She currently works as a lactation counselor in Permata Depok Hospital and Puri Cinere Hospital, Indonesia, where she meets parents and educates the benefit of breastfeeding. She loves to study and currently pursued her dreams to deepen her knowledge in lactation.

Ratih Ayu Wulandari, MD, IBCLC is a member of Praborini Lactation Team, Indonesia.

She believes breastfeeding is the best way to feed and nurture baby, therefore she became a breastfeeding counselor in 2012 and then IBCLC in 2014.

Experienced breastfeeding her three tongue-tied babies, she understand the pain and support early frenotomy.

She is practicing frenotomy for tongue-tie and lip-tie in Puri Cinere Hospital Depok Indonesia and a private practice. Her publications are including articles for international journal and books for mothers. Japan society of ADEL acknowledges her as Specialist of ADEL (Ankyloglossia with Deviation of Epiglottis and Larynx).

1. This presentation will help delegates to understand what marasmus and kwashiorkor are and how they impact baby’s growth and development.

2. This presentation will help delegates to understand what ankyloglossia is and how it may impact infant feeding.

3. This presentation will help delegates to understand how simple frenotomy and supplementation with pasteurized human donor milk can help a baby to recover from illness and reach good development even in cases of severe malnutrition.


Successful breastfeeding depends on an infant’s latching onto the mother’s breast correctly. A poor latch will cause insufficient milk transfer that will cause poor growth. Each type of mammals produces different components of milk which make it species specific, which adjust to their needs, growth rate and breastfeeding habits. Human breast milk has many benefits for human babies because it contains various substances both as nutrition and as protection.

The authors present two infants who suffered ankyloglossia, which hindered the baby’s ability to breastfeed and eat solid food. These babies were diagnosed with marasmus and kwashiorkor (severe malnutrition). After revision of both the lip- and tongue-ties, supplementation with pasteurized human milk donor, and good complimentary feeding the babies finally reach an optimal growth and development. Learn more about how these two cases were managed to bring the babies back to health.

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Duration: 60 mins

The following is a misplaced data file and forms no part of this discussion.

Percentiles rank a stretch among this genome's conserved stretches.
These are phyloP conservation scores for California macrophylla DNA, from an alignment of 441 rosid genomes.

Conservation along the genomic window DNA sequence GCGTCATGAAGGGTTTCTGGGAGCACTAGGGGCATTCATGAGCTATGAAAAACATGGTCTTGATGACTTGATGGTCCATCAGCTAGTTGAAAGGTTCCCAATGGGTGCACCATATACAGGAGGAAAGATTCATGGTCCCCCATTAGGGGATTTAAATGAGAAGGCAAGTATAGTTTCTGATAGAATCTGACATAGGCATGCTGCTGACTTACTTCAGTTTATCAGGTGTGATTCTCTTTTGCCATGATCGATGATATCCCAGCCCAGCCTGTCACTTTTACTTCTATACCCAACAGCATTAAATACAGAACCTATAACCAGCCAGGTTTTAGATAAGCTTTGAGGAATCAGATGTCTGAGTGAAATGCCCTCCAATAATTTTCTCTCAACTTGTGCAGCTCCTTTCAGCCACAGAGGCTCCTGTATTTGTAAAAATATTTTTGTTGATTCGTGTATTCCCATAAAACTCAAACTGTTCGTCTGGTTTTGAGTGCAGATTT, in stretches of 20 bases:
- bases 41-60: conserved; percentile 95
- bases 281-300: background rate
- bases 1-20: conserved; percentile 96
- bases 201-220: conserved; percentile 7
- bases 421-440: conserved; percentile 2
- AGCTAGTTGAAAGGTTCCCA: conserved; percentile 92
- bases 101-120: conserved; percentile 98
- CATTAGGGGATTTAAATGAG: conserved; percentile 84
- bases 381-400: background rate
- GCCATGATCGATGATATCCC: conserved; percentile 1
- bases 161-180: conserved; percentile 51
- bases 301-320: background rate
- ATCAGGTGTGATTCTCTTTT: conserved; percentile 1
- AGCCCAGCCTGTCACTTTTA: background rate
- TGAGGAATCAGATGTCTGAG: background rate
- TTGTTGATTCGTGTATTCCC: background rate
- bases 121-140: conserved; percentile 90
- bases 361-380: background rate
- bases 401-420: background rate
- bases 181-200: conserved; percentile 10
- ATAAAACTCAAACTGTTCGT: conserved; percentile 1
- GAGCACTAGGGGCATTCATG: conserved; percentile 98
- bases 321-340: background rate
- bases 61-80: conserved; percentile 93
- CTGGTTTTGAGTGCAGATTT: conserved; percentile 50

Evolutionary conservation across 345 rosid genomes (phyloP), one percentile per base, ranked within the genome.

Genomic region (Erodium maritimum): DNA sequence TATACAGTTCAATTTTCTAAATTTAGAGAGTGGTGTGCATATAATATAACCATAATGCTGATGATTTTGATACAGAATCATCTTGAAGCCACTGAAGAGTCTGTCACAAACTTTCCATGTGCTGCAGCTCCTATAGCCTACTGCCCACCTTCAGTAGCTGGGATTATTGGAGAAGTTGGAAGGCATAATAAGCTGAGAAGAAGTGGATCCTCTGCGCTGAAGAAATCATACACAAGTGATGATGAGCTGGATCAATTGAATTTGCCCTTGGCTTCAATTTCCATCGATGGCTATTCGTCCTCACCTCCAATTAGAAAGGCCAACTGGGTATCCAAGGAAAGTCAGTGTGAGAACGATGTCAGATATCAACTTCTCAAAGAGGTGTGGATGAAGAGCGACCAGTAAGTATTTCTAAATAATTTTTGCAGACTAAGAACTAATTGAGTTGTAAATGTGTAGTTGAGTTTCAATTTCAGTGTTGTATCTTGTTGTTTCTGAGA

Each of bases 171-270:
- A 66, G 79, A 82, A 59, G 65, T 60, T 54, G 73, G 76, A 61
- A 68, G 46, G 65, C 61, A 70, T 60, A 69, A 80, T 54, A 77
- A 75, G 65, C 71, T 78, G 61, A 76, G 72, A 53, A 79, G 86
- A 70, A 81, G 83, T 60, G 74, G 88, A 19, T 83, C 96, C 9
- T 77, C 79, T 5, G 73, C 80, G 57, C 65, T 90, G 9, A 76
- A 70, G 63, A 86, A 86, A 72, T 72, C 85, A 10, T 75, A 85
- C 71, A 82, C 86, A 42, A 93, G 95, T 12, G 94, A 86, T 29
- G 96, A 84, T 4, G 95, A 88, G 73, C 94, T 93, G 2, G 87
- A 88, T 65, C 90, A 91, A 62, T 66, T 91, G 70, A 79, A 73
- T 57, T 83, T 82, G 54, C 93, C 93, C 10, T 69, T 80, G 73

Rene Moore, IBCLC, RLC, CLE
Infant Airway and Tongue-Tie: Importance of Breathing for Feeding, Growth and Development
U.S.A Rene Moore, IBCLC, RLC, CLE

Upon becoming a mother and struggling through breastfeeding both of her babies, René first began supporting breastfeeding as a peer counselor, with a desire to help others as she was helped, and continues to support families in this way. She became an IBCLC and started her private practice, First Food For Baby, to provide professional lactation care a few years later. Recognizing the need to serve underinsured and marginalized families, she founded the Phoenix based 501(c)(3) non-profit organization, American Breastfeeding Foundation, in 2020 that will one day reach and support families nationwide, facilitating specialized care for underserved populations.

René loves helping families through their unique breastfeeding journey, providing guidance to avoid complications and empowering them to exceed their goals. She welcomes the challenge this brings, from the complexities of airway issues to feeding position experimentation. She cherishes the loving interactions between babies and their parents. She considers it an honor to be trusted with each precious new life and to witness the intimacy and beauty that is breastfeeding. She bases her foundational knowledge on evidence-based data and research but realizes that the human experience she’s has learned over the past 25 years is equally important.

1.Describe how a baby breathes directly influences growth, development and overall health.

2. Recognize sleep disordered breathing symptoms exhibited.

3. Describe some ways to begin to change the course of breathing and airway issues, including frenotomy.

U.S.A Rene Moore, IBCLC, RLC, CLE

This presentation is focused on infant airway as it relates to tongue-tie. Participants will learn to recognize subtle, unhealthy deviations from normal, healthy breathing, including general tongue presentation and breathing patterns (especially before and after tongue-tie release). This is important for many reasons but could be helpful in contributing to optimal frenectomy outcomes and avoiding regression. Additionally, the importance of identifying at risk infants to help avoid common misdiagnosis and labelling that is more often actually struggle with breathing and sleep will be discussed, all of which ultimately optimize breastfeeding outcomes and health for the lifespan.

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Duration: 60 mins
Ultrasound Analysis of Sucking: Tongue-Tie and Confounders